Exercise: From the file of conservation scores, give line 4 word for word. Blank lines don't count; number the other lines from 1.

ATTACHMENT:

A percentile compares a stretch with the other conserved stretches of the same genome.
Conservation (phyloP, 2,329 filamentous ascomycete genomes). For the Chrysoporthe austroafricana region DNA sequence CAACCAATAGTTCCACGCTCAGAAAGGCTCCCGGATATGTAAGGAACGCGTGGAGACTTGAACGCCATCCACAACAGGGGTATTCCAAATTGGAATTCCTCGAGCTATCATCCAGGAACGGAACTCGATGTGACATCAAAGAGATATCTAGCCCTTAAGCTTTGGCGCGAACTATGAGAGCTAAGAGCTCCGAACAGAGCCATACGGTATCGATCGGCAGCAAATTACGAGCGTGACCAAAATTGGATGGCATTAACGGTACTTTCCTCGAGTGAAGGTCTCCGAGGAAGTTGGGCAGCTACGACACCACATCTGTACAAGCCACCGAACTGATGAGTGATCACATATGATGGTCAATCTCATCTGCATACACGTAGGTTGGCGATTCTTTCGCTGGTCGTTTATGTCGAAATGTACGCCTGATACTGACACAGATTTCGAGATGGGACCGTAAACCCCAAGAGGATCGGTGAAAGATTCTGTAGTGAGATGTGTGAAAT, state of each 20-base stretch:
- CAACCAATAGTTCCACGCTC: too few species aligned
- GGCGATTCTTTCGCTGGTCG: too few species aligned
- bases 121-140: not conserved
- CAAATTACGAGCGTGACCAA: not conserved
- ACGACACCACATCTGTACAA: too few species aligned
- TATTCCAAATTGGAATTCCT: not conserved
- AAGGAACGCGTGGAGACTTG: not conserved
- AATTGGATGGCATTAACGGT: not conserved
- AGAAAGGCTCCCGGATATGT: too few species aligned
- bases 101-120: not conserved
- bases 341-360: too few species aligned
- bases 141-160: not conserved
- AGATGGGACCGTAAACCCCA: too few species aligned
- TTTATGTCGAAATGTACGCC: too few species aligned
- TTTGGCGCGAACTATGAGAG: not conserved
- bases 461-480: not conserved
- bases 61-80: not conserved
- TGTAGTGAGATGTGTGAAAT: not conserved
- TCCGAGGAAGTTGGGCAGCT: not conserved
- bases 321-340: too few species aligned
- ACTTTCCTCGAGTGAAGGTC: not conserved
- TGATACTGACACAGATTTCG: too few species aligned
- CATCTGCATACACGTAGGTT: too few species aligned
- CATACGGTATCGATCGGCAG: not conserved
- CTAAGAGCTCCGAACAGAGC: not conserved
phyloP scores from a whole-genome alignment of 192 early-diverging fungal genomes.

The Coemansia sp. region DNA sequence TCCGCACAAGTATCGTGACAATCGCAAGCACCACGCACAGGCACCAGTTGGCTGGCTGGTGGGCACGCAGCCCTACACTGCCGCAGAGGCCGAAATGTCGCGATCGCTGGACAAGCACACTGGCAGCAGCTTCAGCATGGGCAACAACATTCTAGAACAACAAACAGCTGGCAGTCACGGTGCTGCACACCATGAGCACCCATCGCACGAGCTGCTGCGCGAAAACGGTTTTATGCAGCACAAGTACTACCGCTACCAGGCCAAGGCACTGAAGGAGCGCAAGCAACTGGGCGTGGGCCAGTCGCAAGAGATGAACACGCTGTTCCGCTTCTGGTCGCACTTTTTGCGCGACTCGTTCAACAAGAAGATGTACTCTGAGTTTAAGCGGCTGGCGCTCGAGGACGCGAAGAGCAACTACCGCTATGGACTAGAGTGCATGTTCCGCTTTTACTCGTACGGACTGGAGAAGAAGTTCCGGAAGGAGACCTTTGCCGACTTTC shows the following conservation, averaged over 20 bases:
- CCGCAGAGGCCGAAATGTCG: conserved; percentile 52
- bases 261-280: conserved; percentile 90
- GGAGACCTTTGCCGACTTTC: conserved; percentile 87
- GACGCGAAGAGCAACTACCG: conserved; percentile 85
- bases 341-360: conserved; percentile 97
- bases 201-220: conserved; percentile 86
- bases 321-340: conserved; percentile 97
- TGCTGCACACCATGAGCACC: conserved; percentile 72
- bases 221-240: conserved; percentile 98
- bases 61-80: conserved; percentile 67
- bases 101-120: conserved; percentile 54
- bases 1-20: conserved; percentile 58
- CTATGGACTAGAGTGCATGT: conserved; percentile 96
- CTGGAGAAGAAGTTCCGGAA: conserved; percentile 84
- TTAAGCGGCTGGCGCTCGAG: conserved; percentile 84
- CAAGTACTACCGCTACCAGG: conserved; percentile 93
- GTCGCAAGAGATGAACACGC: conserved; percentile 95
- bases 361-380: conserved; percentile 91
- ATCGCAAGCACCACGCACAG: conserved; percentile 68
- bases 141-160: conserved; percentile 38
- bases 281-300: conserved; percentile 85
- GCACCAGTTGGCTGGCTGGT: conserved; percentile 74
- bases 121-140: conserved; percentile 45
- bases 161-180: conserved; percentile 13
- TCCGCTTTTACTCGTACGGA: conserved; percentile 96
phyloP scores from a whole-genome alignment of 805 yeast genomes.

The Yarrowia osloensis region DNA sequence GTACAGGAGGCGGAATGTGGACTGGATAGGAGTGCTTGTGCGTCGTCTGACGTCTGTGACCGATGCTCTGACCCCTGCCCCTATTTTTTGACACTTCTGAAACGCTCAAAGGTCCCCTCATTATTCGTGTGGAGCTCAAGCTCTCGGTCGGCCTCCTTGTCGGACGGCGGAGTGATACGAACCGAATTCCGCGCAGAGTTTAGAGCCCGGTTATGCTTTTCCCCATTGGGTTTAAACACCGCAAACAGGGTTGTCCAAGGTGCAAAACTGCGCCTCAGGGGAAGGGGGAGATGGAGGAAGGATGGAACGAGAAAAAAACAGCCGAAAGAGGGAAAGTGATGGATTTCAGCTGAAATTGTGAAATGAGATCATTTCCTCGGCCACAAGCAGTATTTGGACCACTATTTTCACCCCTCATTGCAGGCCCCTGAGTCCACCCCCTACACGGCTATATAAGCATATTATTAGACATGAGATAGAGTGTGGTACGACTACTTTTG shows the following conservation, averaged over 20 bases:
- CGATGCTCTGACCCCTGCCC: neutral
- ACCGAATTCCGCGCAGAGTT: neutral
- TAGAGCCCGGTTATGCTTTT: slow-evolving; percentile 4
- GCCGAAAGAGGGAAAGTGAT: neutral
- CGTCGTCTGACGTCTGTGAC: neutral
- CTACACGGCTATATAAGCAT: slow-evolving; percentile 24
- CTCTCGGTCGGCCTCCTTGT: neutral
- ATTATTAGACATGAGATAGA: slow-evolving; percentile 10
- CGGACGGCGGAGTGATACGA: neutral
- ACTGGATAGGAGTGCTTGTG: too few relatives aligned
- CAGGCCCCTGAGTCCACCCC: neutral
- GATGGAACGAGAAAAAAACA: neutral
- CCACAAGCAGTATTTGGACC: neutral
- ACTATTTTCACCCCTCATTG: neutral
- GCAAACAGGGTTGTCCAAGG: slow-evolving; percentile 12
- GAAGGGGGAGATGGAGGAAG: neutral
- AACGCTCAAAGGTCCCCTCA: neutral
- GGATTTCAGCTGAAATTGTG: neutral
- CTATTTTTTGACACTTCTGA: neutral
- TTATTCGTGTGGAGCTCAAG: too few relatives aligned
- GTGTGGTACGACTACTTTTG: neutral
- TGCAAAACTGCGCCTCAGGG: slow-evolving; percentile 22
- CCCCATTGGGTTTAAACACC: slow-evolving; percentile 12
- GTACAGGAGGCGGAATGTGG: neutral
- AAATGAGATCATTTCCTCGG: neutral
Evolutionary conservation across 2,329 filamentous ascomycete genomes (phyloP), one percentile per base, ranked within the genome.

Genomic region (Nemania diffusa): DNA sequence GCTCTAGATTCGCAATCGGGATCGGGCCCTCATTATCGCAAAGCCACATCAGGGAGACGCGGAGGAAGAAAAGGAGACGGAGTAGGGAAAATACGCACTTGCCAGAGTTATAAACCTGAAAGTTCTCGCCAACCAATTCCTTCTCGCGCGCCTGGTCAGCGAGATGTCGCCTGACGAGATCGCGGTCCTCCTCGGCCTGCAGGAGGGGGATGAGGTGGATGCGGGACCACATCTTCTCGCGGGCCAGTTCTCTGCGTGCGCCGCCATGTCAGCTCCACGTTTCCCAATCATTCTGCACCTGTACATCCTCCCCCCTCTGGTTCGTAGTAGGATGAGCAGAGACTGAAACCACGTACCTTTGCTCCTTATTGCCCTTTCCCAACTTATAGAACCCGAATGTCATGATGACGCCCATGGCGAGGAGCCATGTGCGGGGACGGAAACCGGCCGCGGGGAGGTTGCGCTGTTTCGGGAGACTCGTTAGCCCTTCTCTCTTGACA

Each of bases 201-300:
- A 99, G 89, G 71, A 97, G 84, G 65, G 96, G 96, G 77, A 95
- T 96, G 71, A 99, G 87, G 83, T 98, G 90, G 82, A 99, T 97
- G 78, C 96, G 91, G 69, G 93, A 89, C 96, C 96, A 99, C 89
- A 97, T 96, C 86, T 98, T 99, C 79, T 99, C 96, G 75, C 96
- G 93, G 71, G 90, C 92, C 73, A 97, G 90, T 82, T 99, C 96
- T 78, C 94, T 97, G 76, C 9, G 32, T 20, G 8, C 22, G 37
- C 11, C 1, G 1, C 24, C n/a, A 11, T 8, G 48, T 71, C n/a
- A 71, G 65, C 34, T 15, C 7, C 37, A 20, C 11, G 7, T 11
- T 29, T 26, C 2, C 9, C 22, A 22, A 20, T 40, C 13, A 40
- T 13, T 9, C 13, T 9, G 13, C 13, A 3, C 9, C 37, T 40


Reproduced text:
- GGCGATTCTTTCGCTGGTCG: too few species aligned